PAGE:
The Beginning Of The End Of LeBron James?

LeBron James Soars For A Dunk. Photo Credit: Dan Fornal | Under Creative Commons License
LeBron James Soars For A Dunk. Photo Credit: Dan Fornal | Under Creative Commons License

Los Angeles Lakers superstar forward LeBron James was recently convinced by head coach Luke Walton and the training staff to shut down for the season with six games remaining. Having suffered a groin injury during the 2018 Christmas Day game, James missed the next 17 games recovering.

When James returned from this injury, the Lakers were again hit with the injury bug, as both Lonzo Ball and Brandon Ingram suffered injuries which led to their being shut down for the season.

LeBron’s season comes to a close with the following stat tally: 55 games played, averages of 27.4 points per game, 8.5 rebounds per game, 8.3 assists per game, 51% field goal percentage, 33.9% three-point field goal percentage, 66.5% free throw percentage and a player efficiency rating of 25.7.

Undoubtedly impressive numbers for sure. However, given the length of his injury recovery, in addition to the Lakers missing the postseason for the sixth consecutive year, there are/will be many that will consider this season a failure, impressive numbers be damned.

With James completing his 16th season, there are those of the opinion that we may be witnessing his decline. James’ accomplishments include three Finals MVP trophies, three All-Star game MVP’s while being selected to 15 All-Star games, four MVP trophies, 14 All-NBA teams, six All-Defensive teams, 2003-04 NBA Rookie of the year, 2007-08 scoring champion, not to mention two Olympic Gold medals.

Quite an extraordinary list of achievements for one person to have to his credit and James has them all. The previous list doesn’t mention the fact that he has ascended up the all-time career scoring and assist lists, and is presently in fourth place in points scored with 32,543 (and counting) along with 8,880 assists (and counting), good for tenth place, making him the only player in NBA history to rank in the top 10 in each category.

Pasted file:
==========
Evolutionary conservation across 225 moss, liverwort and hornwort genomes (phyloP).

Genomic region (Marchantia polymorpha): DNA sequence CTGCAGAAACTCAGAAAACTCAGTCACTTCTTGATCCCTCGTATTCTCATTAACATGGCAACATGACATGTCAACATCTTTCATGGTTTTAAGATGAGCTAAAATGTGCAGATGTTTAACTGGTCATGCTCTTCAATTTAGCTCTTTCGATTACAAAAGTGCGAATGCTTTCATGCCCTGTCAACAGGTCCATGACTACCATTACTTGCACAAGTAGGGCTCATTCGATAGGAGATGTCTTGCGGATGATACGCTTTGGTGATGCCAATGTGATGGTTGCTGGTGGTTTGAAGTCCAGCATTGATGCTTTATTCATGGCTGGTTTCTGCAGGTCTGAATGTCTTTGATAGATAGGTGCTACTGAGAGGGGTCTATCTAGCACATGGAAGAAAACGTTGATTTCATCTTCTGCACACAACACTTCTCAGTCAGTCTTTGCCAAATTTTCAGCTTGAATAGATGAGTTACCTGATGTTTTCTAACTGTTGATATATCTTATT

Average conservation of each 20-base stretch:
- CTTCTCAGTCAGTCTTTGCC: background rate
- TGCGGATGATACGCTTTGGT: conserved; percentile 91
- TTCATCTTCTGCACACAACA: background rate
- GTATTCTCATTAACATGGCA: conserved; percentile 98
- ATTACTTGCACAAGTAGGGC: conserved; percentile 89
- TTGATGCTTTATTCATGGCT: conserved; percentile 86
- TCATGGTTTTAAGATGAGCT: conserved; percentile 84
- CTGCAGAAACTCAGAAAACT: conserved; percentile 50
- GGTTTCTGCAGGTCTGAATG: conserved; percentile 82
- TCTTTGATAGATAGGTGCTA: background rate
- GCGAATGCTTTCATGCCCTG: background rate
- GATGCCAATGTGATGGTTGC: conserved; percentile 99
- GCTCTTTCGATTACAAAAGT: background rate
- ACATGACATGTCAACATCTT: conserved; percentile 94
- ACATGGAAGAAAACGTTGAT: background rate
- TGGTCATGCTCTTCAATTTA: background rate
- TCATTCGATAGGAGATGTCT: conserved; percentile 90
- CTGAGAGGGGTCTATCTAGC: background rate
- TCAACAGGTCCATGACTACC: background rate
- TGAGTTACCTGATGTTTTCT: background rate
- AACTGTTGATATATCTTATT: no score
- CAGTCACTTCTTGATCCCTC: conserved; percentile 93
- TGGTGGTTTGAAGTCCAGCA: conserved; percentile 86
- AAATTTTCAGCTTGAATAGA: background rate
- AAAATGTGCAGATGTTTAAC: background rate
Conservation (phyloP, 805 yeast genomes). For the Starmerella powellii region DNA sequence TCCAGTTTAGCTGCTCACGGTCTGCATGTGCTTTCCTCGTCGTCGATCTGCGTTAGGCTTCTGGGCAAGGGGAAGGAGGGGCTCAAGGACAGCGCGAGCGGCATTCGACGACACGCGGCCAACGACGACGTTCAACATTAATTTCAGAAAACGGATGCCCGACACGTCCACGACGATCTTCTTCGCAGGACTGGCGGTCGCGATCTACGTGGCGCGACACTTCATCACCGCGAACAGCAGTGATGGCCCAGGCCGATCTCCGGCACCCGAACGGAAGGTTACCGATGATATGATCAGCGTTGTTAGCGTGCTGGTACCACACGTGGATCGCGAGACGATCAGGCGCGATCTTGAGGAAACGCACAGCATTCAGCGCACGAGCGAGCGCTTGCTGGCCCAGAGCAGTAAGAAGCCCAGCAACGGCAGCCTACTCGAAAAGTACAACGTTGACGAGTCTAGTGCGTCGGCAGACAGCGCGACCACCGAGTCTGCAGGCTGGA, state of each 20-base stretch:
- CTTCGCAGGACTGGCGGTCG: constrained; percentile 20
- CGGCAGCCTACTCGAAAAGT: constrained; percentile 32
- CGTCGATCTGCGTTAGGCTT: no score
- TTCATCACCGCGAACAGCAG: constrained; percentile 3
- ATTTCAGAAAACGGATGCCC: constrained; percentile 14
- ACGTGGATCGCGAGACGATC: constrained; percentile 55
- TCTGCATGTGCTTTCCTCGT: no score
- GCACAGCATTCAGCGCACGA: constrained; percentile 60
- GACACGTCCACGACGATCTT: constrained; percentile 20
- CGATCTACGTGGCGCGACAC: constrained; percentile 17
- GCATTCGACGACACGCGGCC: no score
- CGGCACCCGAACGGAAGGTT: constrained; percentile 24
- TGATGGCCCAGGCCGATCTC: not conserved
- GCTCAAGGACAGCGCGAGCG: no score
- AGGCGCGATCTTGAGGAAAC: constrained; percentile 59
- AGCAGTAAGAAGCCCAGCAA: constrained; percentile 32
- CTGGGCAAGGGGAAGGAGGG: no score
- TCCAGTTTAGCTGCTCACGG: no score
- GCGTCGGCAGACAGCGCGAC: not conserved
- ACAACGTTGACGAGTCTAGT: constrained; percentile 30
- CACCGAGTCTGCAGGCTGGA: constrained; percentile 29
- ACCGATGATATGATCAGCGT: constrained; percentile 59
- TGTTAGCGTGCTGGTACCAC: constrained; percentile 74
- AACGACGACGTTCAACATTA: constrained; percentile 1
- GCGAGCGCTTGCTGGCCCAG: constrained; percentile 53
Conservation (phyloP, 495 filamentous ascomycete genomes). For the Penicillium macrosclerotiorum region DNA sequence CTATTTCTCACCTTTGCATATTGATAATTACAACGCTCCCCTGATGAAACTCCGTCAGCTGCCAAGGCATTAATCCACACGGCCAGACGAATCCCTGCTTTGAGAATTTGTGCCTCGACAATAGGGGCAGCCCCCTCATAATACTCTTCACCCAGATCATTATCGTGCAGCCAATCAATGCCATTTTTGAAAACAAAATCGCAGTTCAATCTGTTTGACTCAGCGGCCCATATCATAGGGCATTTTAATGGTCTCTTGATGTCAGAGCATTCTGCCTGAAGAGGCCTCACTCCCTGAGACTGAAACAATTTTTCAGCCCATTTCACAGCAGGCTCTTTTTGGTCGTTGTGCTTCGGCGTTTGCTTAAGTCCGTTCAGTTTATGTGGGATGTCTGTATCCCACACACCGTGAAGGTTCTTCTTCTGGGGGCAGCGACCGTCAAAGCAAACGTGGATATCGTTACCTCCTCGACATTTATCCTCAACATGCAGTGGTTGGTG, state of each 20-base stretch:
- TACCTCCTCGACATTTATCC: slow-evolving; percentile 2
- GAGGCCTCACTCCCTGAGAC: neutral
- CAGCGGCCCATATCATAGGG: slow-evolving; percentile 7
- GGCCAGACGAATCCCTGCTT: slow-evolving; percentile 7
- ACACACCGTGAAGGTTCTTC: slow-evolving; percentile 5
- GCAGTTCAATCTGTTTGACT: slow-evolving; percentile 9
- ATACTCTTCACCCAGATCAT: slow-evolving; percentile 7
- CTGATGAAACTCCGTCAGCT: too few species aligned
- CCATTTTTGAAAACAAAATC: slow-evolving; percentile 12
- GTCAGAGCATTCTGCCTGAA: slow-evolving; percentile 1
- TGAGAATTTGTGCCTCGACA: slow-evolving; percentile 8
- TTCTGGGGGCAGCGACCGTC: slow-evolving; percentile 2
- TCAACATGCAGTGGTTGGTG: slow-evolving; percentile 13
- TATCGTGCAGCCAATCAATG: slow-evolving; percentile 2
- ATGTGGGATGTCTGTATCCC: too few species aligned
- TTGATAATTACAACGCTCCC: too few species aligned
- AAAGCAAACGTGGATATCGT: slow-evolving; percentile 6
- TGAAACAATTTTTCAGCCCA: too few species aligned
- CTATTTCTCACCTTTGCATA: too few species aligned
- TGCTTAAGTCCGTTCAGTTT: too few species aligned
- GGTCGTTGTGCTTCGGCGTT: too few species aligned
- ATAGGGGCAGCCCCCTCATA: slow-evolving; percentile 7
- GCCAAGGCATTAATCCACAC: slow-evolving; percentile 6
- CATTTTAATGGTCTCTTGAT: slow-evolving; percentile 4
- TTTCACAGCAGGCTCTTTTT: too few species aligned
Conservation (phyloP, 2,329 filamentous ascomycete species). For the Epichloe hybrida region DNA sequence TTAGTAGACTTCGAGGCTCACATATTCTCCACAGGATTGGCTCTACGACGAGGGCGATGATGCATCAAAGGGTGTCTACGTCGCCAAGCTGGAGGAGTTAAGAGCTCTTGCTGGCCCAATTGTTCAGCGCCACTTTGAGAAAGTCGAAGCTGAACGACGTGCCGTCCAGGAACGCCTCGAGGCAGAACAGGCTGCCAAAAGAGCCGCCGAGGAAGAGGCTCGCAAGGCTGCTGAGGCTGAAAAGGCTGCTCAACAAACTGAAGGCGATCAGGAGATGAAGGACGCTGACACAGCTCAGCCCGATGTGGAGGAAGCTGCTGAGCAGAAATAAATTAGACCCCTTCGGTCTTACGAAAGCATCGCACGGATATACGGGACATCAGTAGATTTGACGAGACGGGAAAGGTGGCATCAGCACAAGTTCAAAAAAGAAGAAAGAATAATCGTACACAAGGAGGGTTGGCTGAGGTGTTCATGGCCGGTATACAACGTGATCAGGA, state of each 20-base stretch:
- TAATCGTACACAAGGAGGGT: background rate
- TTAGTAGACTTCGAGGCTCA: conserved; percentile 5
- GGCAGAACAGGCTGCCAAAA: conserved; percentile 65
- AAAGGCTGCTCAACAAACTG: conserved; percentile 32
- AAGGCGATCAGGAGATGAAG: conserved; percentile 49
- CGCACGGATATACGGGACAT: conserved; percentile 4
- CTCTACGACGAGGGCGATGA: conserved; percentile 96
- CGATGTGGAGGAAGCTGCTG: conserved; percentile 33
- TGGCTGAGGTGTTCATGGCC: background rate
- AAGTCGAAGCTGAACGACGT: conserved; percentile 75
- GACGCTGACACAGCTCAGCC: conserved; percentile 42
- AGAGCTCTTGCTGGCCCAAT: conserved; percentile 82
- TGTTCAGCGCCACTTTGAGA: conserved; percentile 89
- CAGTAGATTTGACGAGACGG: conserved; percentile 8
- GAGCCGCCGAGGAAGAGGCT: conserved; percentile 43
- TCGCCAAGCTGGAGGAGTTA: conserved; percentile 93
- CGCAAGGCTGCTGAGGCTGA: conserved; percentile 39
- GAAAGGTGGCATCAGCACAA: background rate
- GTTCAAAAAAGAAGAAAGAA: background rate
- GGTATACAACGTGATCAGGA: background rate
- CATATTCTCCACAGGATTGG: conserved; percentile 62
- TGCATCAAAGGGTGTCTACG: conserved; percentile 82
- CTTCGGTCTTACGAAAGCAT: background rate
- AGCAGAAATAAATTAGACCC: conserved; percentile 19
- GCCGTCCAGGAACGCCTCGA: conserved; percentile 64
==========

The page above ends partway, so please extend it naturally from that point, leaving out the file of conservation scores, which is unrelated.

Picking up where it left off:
With the tremendously high standards that he has set, there are those that feel as if James can/should have done more to get the Lakers to the postseason. The 2007 NBA Finals matched James and the Cleveland Cavaliers against the San Antonio Spurs, which proved to be quite the mismatch. LeBron was able to lead a cast of teammates consisting of Larry Hughes, Drew Gooden, Sasha Pavlovic, and Zydrunas Ilgauskas, etc., to the championship round, where they were defeated in four consecutive games. Laker Nation was hopeful that given James’ personal streak of eight consecutive Finals trips, they would at least make the postseason. Unfortunately, this didn’t occur.

With three-years remaining on his contract, the clock is ticking for James to lead the Lakers back to the postseason and overall prominence. President of Basketball Operations/Hall of Fame Laker Magic Johnson is on record as saying he needed two summers to get the players in place to get the Lakers back to their glory days. This upcoming summer will be the second summer for him to accomplish his goal. If he proves unable to do so, Magic has said he would step down from his post. Hopefully, for Laker Nation, this won’t be the case, as a top tier free agent (or two) comes on board to help the Laker cause. For now, they are playing second fiddle to the Los Angeles Clippers, as they, and not the Lakers, will be in the postseason party this year.

While hopeful that a high-profile free agent chooses to join them, Lakers fans are hopeful that the talk of James’ decline is premature. While the numbers James posted are truly remarkable, the Lakers are accustomed to having perennial All-Star caliber players. They want and crave championships. Seeing the Clippers in the playoffs, while being on the outside looking in has to be difficult. Getting back to the top of the Western Conference will require LeBron to perform as he did this past season and perhaps even better. Hopefully, for the Lakers, James is closer to the beginning of his Hall of Fame career rather than the end, putting talk of his decline on the backburner while putting Lakers success in the forefront.